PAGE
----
The burning question arose again recently-hardly for the first time: Has Hillary Clinton undergone a face-lift?
This time it was a voice in the crowd at the annual Conservative Political Action Conference (CPAC) who voiced the opinion that she should. Only a few weeks earlier, Fox News speculated that she'd had one already, with incriminating before and (allegedly) after photos.
While I appreciate Paul Begala's support of Clinton with his suggestion that only Republican socialites work on their faces, I would have preferred him to remind the crowd that the law has not yet been written that a woman's concern for her appearance is now a crime.
Like Hillary Clinton, I came of age during an era of highly vocal feminism, and, like her, was the beneficiary of some of its advances. I was seventeen when I entered Yale University, in its third class of women-where I found myself, for my scholarship job, bussing the dining tables of students at the Yale Law School. I don't remember clearing the plates of Hillary and Bill Clinton that year, but it's a good bet I did. And an even better bet that Hillary wore little if any makeup at the time. None of us did.
That was the year the Equal Rights Amendment was being fiercely debated, the year before Title IX, when the first issue of Ms. magazine hit the stands. In those days, it was a badge of honor to look as natural as possible-eschew makeup, nylons, possibly even underwear.
But as much as we talked in those days about the ways in which the standards of female beauty had served to oppress and subjugate women in our society, the most powerful force we had to fight against may have been the images in our own minds. The girls in my dormitory who hung banners out their windows in support of the ERA were among the same ones who disappeared into the bathroom to make themselves throw up, as their way of keeping acceptably thin. I was one such girl myself.
Now, at age 59, I stand in front of the mirror and pull my skin taut, like a woman adjusting her panty hose to smooth out the baggy knees. It's often painful, catching a glimpse of my face in the mirror and wondering what happened to the person I used to see there. (And then fighting off the guilt that I care as much as I do.)
Some of this is about simple vanity. But there's another reason. Though I never earned my living based on how I looked, it has not escaped my notice that I have seldom participated in a meeting about my work in which a reference wasn't made to my appearance. Had I lost weight? Was this a new hair color? Lately the line I get is "you're holding up great." Or this one: You don't look your age. The implication clear: that looking 59 would not be such a good thing.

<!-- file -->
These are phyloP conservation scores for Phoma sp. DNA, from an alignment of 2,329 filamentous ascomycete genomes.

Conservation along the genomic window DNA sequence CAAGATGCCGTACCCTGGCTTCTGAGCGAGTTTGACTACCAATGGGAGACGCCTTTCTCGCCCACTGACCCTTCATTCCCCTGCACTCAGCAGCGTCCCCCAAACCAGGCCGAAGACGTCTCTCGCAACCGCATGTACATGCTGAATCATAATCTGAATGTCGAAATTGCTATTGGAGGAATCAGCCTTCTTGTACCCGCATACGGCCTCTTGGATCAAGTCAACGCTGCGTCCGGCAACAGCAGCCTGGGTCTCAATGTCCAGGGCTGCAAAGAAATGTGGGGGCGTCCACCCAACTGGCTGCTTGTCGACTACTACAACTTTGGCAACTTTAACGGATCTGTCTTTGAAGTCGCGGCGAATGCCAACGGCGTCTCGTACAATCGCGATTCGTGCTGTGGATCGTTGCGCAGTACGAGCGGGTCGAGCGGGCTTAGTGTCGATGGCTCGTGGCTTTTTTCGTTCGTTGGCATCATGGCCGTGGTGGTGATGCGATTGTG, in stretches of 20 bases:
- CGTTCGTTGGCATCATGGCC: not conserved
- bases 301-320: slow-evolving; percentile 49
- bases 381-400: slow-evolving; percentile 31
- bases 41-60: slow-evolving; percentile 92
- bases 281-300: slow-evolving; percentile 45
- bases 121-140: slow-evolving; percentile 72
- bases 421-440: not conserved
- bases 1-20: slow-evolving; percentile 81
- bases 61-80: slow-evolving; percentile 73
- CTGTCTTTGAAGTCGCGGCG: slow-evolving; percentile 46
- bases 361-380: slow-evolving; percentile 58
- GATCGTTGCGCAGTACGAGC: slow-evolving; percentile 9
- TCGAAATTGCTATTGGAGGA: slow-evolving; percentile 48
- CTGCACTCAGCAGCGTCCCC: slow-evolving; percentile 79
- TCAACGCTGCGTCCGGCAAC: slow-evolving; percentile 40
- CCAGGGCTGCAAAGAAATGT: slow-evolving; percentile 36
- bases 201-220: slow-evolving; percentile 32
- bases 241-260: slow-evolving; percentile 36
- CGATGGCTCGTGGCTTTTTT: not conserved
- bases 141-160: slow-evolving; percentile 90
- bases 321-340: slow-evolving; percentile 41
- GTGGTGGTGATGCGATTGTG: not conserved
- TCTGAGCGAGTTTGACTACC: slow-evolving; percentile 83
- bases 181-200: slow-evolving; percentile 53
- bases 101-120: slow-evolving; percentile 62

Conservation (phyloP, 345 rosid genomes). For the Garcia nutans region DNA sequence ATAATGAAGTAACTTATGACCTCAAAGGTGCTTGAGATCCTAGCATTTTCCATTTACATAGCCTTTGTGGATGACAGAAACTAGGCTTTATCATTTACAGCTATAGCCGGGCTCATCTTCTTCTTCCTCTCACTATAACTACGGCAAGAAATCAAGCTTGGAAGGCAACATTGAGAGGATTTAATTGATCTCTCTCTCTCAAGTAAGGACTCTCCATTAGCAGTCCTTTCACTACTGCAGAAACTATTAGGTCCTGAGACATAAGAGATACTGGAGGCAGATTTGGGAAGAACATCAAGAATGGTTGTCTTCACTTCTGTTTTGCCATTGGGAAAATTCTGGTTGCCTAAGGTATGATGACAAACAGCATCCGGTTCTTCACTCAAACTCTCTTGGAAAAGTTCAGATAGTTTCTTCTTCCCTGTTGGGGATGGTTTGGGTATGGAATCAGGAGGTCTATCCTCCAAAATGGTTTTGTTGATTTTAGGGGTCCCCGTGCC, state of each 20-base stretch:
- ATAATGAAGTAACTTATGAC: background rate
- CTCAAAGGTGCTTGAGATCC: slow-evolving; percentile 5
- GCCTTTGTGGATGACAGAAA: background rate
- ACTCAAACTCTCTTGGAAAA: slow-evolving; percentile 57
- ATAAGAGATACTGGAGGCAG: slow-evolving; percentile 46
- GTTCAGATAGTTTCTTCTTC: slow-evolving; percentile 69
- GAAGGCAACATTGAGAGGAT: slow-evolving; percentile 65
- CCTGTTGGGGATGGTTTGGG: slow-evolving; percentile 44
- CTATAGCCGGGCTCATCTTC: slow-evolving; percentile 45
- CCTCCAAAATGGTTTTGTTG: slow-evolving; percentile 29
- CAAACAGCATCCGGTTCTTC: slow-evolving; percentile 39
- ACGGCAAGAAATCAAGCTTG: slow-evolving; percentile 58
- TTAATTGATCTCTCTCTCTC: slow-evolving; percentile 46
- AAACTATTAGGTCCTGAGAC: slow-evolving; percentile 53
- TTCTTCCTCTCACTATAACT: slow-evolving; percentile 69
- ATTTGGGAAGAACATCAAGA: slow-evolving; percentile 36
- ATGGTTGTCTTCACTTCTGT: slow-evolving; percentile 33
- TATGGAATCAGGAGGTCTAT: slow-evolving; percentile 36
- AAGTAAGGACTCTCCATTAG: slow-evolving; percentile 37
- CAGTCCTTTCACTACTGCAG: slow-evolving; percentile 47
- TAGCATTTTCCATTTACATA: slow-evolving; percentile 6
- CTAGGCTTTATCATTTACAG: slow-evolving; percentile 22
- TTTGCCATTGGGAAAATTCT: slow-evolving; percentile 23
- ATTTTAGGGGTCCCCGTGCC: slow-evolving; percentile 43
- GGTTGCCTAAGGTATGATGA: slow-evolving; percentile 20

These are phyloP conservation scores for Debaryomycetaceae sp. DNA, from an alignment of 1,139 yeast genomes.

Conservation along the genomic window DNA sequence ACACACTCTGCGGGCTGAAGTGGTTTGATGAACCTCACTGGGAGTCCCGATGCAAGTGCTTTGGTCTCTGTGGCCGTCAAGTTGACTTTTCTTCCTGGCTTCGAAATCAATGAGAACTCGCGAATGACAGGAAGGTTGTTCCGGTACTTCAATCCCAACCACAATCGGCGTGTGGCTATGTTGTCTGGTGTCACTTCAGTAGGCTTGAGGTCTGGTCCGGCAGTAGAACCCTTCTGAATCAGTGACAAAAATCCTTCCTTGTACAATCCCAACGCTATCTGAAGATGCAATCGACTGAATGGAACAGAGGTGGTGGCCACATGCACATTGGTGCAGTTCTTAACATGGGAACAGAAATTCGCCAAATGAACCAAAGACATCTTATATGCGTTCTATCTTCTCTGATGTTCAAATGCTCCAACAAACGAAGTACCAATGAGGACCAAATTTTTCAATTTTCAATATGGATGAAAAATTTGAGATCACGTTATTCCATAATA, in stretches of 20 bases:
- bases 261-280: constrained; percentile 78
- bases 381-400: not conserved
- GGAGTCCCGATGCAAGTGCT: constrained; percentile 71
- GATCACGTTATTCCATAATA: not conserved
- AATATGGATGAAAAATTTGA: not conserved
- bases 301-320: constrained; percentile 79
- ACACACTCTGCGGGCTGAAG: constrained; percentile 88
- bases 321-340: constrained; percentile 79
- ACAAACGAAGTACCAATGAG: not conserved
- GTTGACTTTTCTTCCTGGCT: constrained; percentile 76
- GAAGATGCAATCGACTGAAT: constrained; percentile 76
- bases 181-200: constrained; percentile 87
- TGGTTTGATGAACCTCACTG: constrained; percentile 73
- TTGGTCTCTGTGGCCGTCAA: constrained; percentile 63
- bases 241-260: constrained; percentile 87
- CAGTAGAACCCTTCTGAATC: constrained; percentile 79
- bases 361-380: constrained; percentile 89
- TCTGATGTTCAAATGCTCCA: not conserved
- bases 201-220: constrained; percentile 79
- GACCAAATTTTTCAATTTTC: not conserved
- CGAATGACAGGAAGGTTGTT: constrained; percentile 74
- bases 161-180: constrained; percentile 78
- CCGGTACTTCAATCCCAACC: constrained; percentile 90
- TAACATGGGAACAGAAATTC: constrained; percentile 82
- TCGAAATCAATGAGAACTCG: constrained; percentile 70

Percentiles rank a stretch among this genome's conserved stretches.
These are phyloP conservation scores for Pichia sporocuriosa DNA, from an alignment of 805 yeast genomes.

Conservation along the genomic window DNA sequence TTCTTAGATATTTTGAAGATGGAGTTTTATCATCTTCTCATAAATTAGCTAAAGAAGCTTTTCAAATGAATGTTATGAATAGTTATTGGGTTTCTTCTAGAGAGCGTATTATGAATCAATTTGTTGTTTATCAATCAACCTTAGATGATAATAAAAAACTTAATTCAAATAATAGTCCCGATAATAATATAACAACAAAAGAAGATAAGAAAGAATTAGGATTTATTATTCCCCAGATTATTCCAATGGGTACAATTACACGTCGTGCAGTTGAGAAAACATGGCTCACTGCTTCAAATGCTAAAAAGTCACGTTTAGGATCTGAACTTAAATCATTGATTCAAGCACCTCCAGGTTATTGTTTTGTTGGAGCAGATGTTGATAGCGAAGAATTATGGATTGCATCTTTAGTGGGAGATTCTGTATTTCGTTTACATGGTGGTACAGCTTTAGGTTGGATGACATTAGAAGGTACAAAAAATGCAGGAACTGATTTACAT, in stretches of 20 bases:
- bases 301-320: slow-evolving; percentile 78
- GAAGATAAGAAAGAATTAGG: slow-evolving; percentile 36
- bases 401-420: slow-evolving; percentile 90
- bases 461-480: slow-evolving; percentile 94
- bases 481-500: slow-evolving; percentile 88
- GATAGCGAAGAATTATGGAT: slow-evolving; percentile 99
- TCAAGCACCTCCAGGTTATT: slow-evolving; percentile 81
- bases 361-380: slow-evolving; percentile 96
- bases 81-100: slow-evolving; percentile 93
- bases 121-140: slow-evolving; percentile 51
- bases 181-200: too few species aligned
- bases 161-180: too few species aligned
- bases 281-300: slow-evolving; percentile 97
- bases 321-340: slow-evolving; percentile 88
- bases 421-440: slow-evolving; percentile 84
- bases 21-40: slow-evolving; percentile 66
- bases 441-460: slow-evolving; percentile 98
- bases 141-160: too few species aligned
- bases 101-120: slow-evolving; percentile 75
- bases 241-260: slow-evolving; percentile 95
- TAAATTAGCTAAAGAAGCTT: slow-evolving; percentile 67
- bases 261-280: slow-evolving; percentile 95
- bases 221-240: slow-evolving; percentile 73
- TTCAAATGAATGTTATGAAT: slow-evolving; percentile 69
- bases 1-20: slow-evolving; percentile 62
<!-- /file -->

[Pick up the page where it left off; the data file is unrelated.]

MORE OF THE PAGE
(Now it appears that even looking 26 is suspect. Consider Lindsay Lohan's well-circulated mug shot, and the strangely tight and plumped and polished faces of a growing number of young actresses, not yet thirty, who appear to be not simply buying into the notion that a woman's value diminishes when there are miles on her face, but lowering the bar so the dropoff now commences somewhere around 24.)
It doesn't always go this way. But for every Meryl Streep who sails through, unassisted by dermatologists or surgeons, there are twenty Madonnas (and Nancy Pelosi's) who may have felt the need to make a different choice.
As for me, I haven't gotten a facelift, and I don't see that in the cards. Instead, I show up twice a year at the office of a very skilled dermatologist, who sticks needles in my face that have magically lifted my chin line back to its original location, more or less. The Botox I have injected in my forehead has not robbed me of expression. I just don't look mad all the time, the way I did for a while there. I don't plump up my lips and I don't get peels. I look like myself. Eight years ago.
A person shouldn't need a smooth chin line to publish novels or serve as Secretary of State. But if any of us had any doubt that she'd be judged for her face, (she looks too old, she looks too young) we need look no further than the conveniently anonymous Hillary-bashing of that CPAC attendee. That's how it goes for a woman over 40, facing the prospect of aging in the public eye. First they get you for possessing wrinkles. (God forbid, jowls.) Then they get you again if you do something about it.
Has Hilary Clinton had a face-lift? I honestly don't know or care. But I understand if she has. Sometimes, looking one's best is the best revenge.
Joyce Maynard's new novel, After Her, will be published this summer, and the film adaptation of her novel Labor Day, starring Kate Winslet, is due for release later this year.
More from Vogue:
Justin Timberlake's Style Evolution
Beauty Looks for All Ages
Vogue's Denim Guide
Spring Skin Prep